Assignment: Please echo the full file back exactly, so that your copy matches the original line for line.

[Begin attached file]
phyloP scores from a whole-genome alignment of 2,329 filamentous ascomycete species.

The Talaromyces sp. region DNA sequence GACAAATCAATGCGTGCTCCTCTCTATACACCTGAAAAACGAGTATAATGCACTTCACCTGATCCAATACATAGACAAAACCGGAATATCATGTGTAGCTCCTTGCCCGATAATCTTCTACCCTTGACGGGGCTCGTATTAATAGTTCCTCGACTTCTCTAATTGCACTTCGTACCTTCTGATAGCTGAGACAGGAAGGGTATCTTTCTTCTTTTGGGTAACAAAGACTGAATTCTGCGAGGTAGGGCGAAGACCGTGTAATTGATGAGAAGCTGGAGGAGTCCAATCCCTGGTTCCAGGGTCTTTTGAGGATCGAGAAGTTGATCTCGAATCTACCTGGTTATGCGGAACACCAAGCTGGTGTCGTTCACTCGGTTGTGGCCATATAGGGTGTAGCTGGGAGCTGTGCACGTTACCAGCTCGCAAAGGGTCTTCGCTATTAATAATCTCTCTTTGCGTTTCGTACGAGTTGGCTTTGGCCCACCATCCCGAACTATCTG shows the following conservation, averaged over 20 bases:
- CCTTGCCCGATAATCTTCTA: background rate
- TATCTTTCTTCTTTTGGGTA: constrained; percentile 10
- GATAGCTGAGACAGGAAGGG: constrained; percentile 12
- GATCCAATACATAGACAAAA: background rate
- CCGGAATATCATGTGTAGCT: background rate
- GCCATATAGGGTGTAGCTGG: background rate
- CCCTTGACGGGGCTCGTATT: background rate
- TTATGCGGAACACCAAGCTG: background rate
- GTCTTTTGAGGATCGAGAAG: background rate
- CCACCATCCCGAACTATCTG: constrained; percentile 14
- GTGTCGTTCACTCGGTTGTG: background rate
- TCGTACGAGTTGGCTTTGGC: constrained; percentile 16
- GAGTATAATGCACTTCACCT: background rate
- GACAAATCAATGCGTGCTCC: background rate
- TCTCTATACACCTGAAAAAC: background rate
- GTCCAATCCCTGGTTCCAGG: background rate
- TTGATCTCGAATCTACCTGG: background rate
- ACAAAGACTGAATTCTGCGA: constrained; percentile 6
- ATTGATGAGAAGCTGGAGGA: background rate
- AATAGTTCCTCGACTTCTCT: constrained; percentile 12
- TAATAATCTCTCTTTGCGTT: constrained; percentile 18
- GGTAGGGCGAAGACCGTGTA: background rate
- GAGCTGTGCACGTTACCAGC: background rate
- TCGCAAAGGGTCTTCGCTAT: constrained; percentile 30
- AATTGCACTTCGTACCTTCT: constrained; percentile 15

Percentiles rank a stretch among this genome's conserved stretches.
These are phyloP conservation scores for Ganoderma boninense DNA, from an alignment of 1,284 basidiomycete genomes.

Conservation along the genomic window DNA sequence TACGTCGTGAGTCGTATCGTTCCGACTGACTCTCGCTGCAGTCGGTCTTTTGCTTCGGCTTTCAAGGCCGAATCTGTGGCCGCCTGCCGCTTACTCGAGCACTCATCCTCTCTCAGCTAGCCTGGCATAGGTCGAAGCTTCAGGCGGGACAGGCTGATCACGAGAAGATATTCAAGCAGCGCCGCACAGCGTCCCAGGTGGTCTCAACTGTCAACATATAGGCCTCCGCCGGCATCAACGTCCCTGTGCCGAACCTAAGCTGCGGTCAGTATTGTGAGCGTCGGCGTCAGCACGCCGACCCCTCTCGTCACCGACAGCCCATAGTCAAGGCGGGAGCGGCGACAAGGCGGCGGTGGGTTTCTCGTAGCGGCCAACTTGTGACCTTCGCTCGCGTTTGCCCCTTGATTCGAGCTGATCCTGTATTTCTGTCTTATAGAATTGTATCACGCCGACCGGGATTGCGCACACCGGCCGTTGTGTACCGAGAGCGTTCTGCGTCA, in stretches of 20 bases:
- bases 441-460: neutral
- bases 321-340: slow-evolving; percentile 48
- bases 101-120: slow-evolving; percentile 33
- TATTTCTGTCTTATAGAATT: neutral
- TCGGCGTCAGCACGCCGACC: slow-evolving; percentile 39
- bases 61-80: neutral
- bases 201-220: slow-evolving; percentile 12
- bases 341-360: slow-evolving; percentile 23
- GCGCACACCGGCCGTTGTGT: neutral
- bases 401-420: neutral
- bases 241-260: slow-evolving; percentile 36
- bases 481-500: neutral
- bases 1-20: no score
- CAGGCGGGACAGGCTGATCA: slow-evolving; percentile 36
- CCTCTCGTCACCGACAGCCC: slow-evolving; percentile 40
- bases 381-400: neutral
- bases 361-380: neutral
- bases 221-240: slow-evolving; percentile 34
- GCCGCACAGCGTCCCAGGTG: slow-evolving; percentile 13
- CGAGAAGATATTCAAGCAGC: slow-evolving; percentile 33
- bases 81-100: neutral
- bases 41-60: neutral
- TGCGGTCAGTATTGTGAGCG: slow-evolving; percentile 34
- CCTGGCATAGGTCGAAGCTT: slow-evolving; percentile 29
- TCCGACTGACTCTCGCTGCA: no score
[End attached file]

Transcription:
phyloP scores from a whole-genome alignment of 2,329 filamentous ascomycete species.

The Talaromyces sp. region DNA sequence GACAAATCAATGCGTGCTCCTCTCTATACACCTGAAAAACGAGTATAATGCACTTCACCTGATCCAATACATAGACAAAACCGGAATATCATGTGTAGCTCCTTGCCCGATAATCTTCTACCCTTGACGGGGCTCGTATTAATAGTTCCTCGACTTCTCTAATTGCACTTCGTACCTTCTGATAGCTGAGACAGGAAGGGTATCTTTCTTCTTTTGGGTAACAAAGACTGAATTCTGCGAGGTAGGGCGAAGACCGTGTAATTGATGAGAAGCTGGAGGAGTCCAATCCCTGGTTCCAGGGTCTTTTGAGGATCGAGAAGTTGATCTCGAATCTACCTGGTTATGCGGAACACCAAGCTGGTGTCGTTCACTCGGTTGTGGCCATATAGGGTGTAGCTGGGAGCTGTGCACGTTACCAGCTCGCAAAGGGTCTTCGCTATTAATAATCTCTCTTTGCGTTTCGTACGAGTTGGCTTTGGCCCACCATCCCGAACTATCTG shows the following conservation, averaged over 20 bases:
- CCTTGCCCGATAATCTTCTA: background rate
- TATCTTTCTTCTTTTGGGTA: constrained; percentile 10
- GATAGCTGAGACAGGAAGGG: constrained; percentile 12
- GATCCAATACATAGACAAAA: background rate
- CCGGAATATCATGTGTAGCT: background rate
- GCCATATAGGGTGTAGCTGG: background rate
- CCCTTGACGGGGCTCGTATT: background rate
- TTATGCGGAACACCAAGCTG: background rate
- GTCTTTTGAGGATCGAGAAG: background rate
- CCACCATCCCGAACTATCTG: constrained; percentile 14
- GTGTCGTTCACTCGGTTGTG: background rate
- TCGTACGAGTTGGCTTTGGC: constrained; percentile 16
- GAGTATAATGCACTTCACCT: background rate
- GACAAATCAATGCGTGCTCC: background rate
- TCTCTATACACCTGAAAAAC: background rate
- GTCCAATCCCTGGTTCCAGG: background rate
- TTGATCTCGAATCTACCTGG: background rate
- ACAAAGACTGAATTCTGCGA: constrained; percentile 6
- ATTGATGAGAAGCTGGAGGA: background rate
- AATAGTTCCTCGACTTCTCT: constrained; percentile 12
- TAATAATCTCTCTTTGCGTT: constrained; percentile 18
- GGTAGGGCGAAGACCGTGTA: background rate
- GAGCTGTGCACGTTACCAGC: background rate
- TCGCAAAGGGTCTTCGCTAT: constrained; percentile 30
- AATTGCACTTCGTACCTTCT: constrained; percentile 15

Percentiles rank a stretch among this genome's conserved stretches.
These are phyloP conservation scores for Ganoderma boninense DNA, from an alignment of 1,284 basidiomycete genomes.

Conservation along the genomic window DNA sequence TACGTCGTGAGTCGTATCGTTCCGACTGACTCTCGCTGCAGTCGGTCTTTTGCTTCGGCTTTCAAGGCCGAATCTGTGGCCGCCTGCCGCTTACTCGAGCACTCATCCTCTCTCAGCTAGCCTGGCATAGGTCGAAGCTTCAGGCGGGACAGGCTGATCACGAGAAGATATTCAAGCAGCGCCGCACAGCGTCCCAGGTGGTCTCAACTGTCAACATATAGGCCTCCGCCGGCATCAACGTCCCTGTGCCGAACCTAAGCTGCGGTCAGTATTGTGAGCGTCGGCGTCAGCACGCCGACCCCTCTCGTCACCGACAGCCCATAGTCAAGGCGGGAGCGGCGACAAGGCGGCGGTGGGTTTCTCGTAGCGGCCAACTTGTGACCTTCGCTCGCGTTTGCCCCTTGATTCGAGCTGATCCTGTATTTCTGTCTTATAGAATTGTATCACGCCGACCGGGATTGCGCACACCGGCCGTTGTGTACCGAGAGCGTTCTGCGTCA, in stretches of 20 bases:
- bases 441-460: neutral
- bases 321-340: slow-evolving; percentile 48
- bases 101-120: slow-evolving; percentile 33
- TATTTCTGTCTTATAGAATT: neutral
- TCGGCGTCAGCACGCCGACC: slow-evolving; percentile 39
- bases 61-80: neutral
- bases 201-220: slow-evolving; percentile 12
- bases 341-360: slow-evolving; percentile 23
- GCGCACACCGGCCGTTGTGT: neutral
- bases 401-420: neutral
- bases 241-260: slow-evolving; percentile 36
- bases 481-500: neutral
- bases 1-20: no score
- CAGGCGGGACAGGCTGATCA: slow-evolving; percentile 36
- CCTCTCGTCACCGACAGCCC: slow-evolving; percentile 40
- bases 381-400: neutral
- bases 361-380: neutral
- bases 221-240: slow-evolving; percentile 34
- GCCGCACAGCGTCCCAGGTG: slow-evolving; percentile 13
- CGAGAAGATATTCAAGCAGC: slow-evolving; percentile 33
- bases 81-100: neutral
- bases 41-60: neutral
- TGCGGTCAGTATTGTGAGCG: slow-evolving; percentile 34
- CCTGGCATAGGTCGAAGCTT: slow-evolving; percentile 29
- TCCGACTGACTCTCGCTGCA: no score